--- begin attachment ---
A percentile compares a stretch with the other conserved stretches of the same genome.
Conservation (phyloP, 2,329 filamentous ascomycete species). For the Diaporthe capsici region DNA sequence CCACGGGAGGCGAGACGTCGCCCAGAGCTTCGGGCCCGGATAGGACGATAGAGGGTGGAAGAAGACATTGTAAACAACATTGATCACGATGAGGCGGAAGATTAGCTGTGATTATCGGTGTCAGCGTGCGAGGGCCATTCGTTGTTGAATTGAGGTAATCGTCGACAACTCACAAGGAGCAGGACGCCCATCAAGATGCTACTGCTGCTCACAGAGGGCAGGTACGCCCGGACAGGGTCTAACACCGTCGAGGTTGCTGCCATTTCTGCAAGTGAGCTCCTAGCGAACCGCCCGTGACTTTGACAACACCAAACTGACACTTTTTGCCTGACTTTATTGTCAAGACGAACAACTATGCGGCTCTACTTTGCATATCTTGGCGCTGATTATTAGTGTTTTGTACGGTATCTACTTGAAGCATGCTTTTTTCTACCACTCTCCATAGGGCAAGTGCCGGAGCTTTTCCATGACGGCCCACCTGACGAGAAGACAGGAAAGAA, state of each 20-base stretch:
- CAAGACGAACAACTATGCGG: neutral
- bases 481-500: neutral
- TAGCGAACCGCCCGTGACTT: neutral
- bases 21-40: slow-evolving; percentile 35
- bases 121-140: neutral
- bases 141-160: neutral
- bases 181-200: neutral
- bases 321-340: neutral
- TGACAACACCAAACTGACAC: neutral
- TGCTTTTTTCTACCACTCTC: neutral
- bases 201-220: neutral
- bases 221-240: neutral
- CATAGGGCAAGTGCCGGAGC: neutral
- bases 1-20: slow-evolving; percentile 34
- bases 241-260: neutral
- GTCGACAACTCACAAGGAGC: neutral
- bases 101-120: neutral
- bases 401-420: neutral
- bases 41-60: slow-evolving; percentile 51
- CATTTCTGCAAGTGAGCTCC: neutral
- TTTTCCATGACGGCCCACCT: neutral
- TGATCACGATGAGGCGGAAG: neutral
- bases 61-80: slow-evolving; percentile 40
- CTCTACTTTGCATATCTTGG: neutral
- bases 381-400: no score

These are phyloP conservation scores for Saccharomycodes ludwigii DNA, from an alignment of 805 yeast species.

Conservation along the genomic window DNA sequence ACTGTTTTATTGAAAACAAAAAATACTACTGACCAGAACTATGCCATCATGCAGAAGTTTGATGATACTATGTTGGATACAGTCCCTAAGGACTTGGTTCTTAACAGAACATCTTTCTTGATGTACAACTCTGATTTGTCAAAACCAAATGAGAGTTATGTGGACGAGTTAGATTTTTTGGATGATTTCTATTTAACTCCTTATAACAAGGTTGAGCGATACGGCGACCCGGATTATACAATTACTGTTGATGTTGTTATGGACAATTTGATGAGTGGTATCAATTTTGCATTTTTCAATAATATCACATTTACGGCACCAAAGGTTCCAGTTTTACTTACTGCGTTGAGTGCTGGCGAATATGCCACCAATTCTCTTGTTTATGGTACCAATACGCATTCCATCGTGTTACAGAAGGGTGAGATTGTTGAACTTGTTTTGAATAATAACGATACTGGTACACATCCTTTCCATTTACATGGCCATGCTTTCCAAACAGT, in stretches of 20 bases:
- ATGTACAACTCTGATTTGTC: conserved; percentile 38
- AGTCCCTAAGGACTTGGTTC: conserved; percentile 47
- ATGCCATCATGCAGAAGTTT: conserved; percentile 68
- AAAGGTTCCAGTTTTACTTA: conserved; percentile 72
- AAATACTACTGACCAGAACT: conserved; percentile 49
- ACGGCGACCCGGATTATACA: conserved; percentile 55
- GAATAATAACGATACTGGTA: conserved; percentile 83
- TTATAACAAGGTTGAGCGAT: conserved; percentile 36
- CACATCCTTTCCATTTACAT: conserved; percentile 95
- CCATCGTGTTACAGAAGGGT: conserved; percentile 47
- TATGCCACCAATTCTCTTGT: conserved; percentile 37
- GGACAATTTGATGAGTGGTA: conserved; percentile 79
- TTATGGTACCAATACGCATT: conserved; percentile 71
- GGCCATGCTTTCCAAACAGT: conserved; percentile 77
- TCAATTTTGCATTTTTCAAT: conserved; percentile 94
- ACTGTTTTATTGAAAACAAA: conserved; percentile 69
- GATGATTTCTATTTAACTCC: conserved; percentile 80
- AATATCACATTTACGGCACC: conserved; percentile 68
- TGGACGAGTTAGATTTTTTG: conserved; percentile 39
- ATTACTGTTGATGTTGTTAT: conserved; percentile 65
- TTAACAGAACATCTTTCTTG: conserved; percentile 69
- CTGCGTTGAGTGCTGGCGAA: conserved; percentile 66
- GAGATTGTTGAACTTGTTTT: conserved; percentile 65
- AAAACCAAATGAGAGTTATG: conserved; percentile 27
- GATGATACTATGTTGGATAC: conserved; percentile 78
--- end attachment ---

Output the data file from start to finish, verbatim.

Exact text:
A percentile compares a stretch with the other conserved stretches of the same genome.
Conservation (phyloP, 2,329 filamentous ascomycete species). For the Diaporthe capsici region DNA sequence CCACGGGAGGCGAGACGTCGCCCAGAGCTTCGGGCCCGGATAGGACGATAGAGGGTGGAAGAAGACATTGTAAACAACATTGATCACGATGAGGCGGAAGATTAGCTGTGATTATCGGTGTCAGCGTGCGAGGGCCATTCGTTGTTGAATTGAGGTAATCGTCGACAACTCACAAGGAGCAGGACGCCCATCAAGATGCTACTGCTGCTCACAGAGGGCAGGTACGCCCGGACAGGGTCTAACACCGTCGAGGTTGCTGCCATTTCTGCAAGTGAGCTCCTAGCGAACCGCCCGTGACTTTGACAACACCAAACTGACACTTTTTGCCTGACTTTATTGTCAAGACGAACAACTATGCGGCTCTACTTTGCATATCTTGGCGCTGATTATTAGTGTTTTGTACGGTATCTACTTGAAGCATGCTTTTTTCTACCACTCTCCATAGGGCAAGTGCCGGAGCTTTTCCATGACGGCCCACCTGACGAGAAGACAGGAAAGAA, state of each 20-base stretch:
- CAAGACGAACAACTATGCGG: neutral
- bases 481-500: neutral
- TAGCGAACCGCCCGTGACTT: neutral
- bases 21-40: slow-evolving; percentile 35
- bases 121-140: neutral
- bases 141-160: neutral
- bases 181-200: neutral
- bases 321-340: neutral
- TGACAACACCAAACTGACAC: neutral
- TGCTTTTTTCTACCACTCTC: neutral
- bases 201-220: neutral
- bases 221-240: neutral
- CATAGGGCAAGTGCCGGAGC: neutral
- bases 1-20: slow-evolving; percentile 34
- bases 241-260: neutral
- GTCGACAACTCACAAGGAGC: neutral
- bases 101-120: neutral
- bases 401-420: neutral
- bases 41-60: slow-evolving; percentile 51
- CATTTCTGCAAGTGAGCTCC: neutral
- TTTTCCATGACGGCCCACCT: neutral
- TGATCACGATGAGGCGGAAG: neutral
- bases 61-80: slow-evolving; percentile 40
- CTCTACTTTGCATATCTTGG: neutral
- bases 381-400: no score

These are phyloP conservation scores for Saccharomycodes ludwigii DNA, from an alignment of 805 yeast species.

Conservation along the genomic window DNA sequence ACTGTTTTATTGAAAACAAAAAATACTACTGACCAGAACTATGCCATCATGCAGAAGTTTGATGATACTATGTTGGATACAGTCCCTAAGGACTTGGTTCTTAACAGAACATCTTTCTTGATGTACAACTCTGATTTGTCAAAACCAAATGAGAGTTATGTGGACGAGTTAGATTTTTTGGATGATTTCTATTTAACTCCTTATAACAAGGTTGAGCGATACGGCGACCCGGATTATACAATTACTGTTGATGTTGTTATGGACAATTTGATGAGTGGTATCAATTTTGCATTTTTCAATAATATCACATTTACGGCACCAAAGGTTCCAGTTTTACTTACTGCGTTGAGTGCTGGCGAATATGCCACCAATTCTCTTGTTTATGGTACCAATACGCATTCCATCGTGTTACAGAAGGGTGAGATTGTTGAACTTGTTTTGAATAATAACGATACTGGTACACATCCTTTCCATTTACATGGCCATGCTTTCCAAACAGT, in stretches of 20 bases:
- ATGTACAACTCTGATTTGTC: conserved; percentile 38
- AGTCCCTAAGGACTTGGTTC: conserved; percentile 47
- ATGCCATCATGCAGAAGTTT: conserved; percentile 68
- AAAGGTTCCAGTTTTACTTA: conserved; percentile 72
- AAATACTACTGACCAGAACT: conserved; percentile 49
- ACGGCGACCCGGATTATACA: conserved; percentile 55
- GAATAATAACGATACTGGTA: conserved; percentile 83
- TTATAACAAGGTTGAGCGAT: conserved; percentile 36
- CACATCCTTTCCATTTACAT: conserved; percentile 95
- CCATCGTGTTACAGAAGGGT: conserved; percentile 47
- TATGCCACCAATTCTCTTGT: conserved; percentile 37
- GGACAATTTGATGAGTGGTA: conserved; percentile 79
- TTATGGTACCAATACGCATT: conserved; percentile 71
- GGCCATGCTTTCCAAACAGT: conserved; percentile 77
- TCAATTTTGCATTTTTCAAT: conserved; percentile 94
- ACTGTTTTATTGAAAACAAA: conserved; percentile 69
- GATGATTTCTATTTAACTCC: conserved; percentile 80
- AATATCACATTTACGGCACC: conserved; percentile 68
- TGGACGAGTTAGATTTTTTG: conserved; percentile 39
- ATTACTGTTGATGTTGTTAT: conserved; percentile 65
- TTAACAGAACATCTTTCTTG: conserved; percentile 69
- CTGCGTTGAGTGCTGGCGAA: conserved; percentile 66
- GAGATTGTTGAACTTGTTTT: conserved; percentile 65
- AAAACCAAATGAGAGTTATG: conserved; percentile 27
- GATGATACTATGTTGGATAC: conserved; percentile 78